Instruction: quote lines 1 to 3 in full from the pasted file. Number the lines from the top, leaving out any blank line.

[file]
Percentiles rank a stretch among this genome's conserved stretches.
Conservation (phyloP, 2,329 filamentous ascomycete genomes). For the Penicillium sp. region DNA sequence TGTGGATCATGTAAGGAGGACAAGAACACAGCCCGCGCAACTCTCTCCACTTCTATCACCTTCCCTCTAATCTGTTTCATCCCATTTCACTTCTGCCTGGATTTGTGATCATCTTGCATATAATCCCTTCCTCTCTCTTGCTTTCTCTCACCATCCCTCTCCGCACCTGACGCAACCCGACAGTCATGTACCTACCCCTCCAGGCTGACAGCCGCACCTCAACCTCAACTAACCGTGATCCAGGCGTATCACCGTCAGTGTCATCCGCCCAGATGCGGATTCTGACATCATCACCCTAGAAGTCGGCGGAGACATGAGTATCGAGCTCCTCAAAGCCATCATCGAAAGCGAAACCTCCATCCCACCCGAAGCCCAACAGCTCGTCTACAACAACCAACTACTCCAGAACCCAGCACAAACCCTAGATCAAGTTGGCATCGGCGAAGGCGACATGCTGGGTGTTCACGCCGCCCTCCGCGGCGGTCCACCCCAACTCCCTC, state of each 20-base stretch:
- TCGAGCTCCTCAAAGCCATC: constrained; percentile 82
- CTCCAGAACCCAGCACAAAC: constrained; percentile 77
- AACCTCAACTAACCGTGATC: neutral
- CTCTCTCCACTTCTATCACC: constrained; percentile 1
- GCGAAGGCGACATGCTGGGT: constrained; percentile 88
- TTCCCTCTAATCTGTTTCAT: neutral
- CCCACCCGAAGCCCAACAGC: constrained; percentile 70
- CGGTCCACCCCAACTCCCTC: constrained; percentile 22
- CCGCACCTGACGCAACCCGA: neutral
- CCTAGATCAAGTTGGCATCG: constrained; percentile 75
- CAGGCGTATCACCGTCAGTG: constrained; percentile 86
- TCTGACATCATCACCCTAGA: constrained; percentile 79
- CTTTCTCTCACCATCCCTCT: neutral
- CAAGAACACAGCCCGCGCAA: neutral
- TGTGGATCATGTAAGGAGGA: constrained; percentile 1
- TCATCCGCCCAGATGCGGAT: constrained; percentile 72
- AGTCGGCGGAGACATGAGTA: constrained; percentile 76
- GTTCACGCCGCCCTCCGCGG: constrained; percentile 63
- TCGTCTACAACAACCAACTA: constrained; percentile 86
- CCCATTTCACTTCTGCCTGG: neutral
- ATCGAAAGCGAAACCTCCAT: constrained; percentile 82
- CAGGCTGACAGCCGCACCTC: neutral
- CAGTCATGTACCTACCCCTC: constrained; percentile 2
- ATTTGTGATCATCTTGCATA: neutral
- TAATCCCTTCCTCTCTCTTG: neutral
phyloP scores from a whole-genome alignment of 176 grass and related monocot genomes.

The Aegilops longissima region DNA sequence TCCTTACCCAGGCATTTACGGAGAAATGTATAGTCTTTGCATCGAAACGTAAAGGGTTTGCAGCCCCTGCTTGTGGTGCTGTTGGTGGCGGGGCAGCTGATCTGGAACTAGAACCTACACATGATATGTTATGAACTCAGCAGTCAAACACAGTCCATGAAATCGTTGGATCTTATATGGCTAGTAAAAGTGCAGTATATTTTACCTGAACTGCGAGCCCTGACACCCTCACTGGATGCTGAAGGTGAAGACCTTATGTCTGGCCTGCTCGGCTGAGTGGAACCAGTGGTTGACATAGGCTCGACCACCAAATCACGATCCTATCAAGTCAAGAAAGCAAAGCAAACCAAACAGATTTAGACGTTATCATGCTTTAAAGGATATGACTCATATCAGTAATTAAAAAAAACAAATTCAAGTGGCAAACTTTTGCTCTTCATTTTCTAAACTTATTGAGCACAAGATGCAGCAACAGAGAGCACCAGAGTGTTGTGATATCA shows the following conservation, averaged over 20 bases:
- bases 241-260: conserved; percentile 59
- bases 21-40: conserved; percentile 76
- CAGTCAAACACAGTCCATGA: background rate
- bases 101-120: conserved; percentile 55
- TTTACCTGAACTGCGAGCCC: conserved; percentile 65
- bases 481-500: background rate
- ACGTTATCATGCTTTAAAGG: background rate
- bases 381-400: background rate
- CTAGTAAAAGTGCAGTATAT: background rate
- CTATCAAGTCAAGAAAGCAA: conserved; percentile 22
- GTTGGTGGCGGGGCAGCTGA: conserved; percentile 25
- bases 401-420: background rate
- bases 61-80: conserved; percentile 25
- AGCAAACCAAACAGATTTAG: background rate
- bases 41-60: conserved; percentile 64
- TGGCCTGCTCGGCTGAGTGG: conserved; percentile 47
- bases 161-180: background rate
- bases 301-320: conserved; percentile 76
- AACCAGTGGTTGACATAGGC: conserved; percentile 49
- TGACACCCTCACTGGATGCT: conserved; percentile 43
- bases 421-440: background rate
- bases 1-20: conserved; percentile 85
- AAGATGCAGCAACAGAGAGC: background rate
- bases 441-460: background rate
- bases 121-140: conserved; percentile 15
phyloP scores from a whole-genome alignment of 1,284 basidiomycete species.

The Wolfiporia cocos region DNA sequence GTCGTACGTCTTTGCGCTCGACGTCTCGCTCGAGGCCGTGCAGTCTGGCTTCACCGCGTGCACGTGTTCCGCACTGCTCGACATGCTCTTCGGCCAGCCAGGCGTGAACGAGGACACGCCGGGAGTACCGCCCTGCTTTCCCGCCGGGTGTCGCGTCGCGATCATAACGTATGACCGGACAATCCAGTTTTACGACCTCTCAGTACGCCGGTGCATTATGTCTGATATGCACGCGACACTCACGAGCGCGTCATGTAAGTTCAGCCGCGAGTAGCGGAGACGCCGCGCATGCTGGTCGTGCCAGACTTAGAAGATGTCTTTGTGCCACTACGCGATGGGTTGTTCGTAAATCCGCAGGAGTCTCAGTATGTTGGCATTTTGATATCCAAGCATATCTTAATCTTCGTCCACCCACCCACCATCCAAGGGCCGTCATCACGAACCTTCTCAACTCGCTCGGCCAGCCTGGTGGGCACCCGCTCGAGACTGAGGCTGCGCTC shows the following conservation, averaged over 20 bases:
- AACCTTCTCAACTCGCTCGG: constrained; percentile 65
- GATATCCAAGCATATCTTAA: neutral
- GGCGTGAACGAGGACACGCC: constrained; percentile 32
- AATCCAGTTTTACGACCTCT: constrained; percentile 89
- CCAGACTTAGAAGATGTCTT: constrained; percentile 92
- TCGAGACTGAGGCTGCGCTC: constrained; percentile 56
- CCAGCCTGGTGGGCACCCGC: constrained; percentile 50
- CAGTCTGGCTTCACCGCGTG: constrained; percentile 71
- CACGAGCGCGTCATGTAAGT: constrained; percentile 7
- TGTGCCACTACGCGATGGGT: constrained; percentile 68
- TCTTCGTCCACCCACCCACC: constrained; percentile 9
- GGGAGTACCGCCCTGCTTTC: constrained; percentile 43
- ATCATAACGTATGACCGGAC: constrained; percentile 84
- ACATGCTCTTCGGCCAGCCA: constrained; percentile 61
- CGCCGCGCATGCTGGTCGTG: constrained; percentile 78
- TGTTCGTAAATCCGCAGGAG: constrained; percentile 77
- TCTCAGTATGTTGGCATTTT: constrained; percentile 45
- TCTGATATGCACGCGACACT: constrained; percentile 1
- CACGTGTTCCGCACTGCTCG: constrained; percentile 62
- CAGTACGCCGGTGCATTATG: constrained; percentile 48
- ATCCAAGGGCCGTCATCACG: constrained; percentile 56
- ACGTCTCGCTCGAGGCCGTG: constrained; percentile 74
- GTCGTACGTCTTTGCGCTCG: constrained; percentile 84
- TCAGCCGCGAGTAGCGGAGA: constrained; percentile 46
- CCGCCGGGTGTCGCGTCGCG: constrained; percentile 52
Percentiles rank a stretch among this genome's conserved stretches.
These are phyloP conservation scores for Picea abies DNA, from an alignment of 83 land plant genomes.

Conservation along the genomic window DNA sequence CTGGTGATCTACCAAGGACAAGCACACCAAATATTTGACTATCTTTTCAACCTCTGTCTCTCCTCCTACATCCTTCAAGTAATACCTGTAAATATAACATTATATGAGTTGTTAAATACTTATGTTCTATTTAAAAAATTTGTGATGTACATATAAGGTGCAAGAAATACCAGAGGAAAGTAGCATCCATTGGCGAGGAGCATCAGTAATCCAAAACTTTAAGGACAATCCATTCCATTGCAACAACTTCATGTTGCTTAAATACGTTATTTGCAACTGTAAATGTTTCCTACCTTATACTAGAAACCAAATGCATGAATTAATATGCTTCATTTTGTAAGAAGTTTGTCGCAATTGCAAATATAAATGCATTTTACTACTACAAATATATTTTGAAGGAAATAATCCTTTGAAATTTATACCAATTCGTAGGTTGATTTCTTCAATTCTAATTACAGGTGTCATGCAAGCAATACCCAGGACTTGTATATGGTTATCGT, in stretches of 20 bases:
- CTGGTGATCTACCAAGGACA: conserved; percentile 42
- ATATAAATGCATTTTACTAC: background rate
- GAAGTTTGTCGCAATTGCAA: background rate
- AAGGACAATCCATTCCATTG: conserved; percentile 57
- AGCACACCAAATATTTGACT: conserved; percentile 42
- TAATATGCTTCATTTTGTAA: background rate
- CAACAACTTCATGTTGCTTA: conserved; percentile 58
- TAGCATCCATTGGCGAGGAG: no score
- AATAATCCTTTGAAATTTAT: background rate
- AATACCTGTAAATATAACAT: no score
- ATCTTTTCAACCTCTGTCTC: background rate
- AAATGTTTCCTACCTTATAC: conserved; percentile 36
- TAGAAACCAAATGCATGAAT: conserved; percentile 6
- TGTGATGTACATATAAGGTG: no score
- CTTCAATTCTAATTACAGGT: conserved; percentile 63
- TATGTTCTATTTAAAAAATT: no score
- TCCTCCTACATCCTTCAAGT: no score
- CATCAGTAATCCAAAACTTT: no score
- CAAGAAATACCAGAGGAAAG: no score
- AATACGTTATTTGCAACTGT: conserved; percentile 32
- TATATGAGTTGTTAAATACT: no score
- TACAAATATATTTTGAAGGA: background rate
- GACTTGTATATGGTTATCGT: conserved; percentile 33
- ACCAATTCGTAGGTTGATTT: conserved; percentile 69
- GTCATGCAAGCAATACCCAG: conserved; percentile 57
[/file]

Percentiles rank a stretch among this genome's conserved stretches.
Conservation (phyloP, 2,329 filamentous ascomycete genomes). For the Penicillium sp. region DNA sequence TGTGGATCATGTAAGGAGGACAAGAACACAGCCCGCGCAACTCTCTCCACTTCTATCACCTTCCCTCTAATCTGTTTCATCCCATTTCACTTCTGCCTGGATTTGTGATCATCTTGCATATAATCCCTTCCTCTCTCTTGCTTTCTCTCACCATCCCTCTCCGCACCTGACGCAACCCGACAGTCATGTACCTACCCCTCCAGGCTGACAGCCGCACCTCAACCTCAACTAACCGTGATCCAGGCGTATCACCGTCAGTGTCATCCGCCCAGATGCGGATTCTGACATCATCACCCTAGAAGTCGGCGGAGACATGAGTATCGAGCTCCTCAAAGCCATCATCGAAAGCGAAACCTCCATCCCACCCGAAGCCCAACAGCTCGTCTACAACAACCAACTACTCCAGAACCCAGCACAAACCCTAGATCAAGTTGGCATCGGCGAAGGCGACATGCTGGGTGTTCACGCCGCCCTCCGCGGCGGTCCACCCCAACTCCCTC, state of each 20-base stretch:
- TCGAGCTCCTCAAAGCCATC: constrained; percentile 82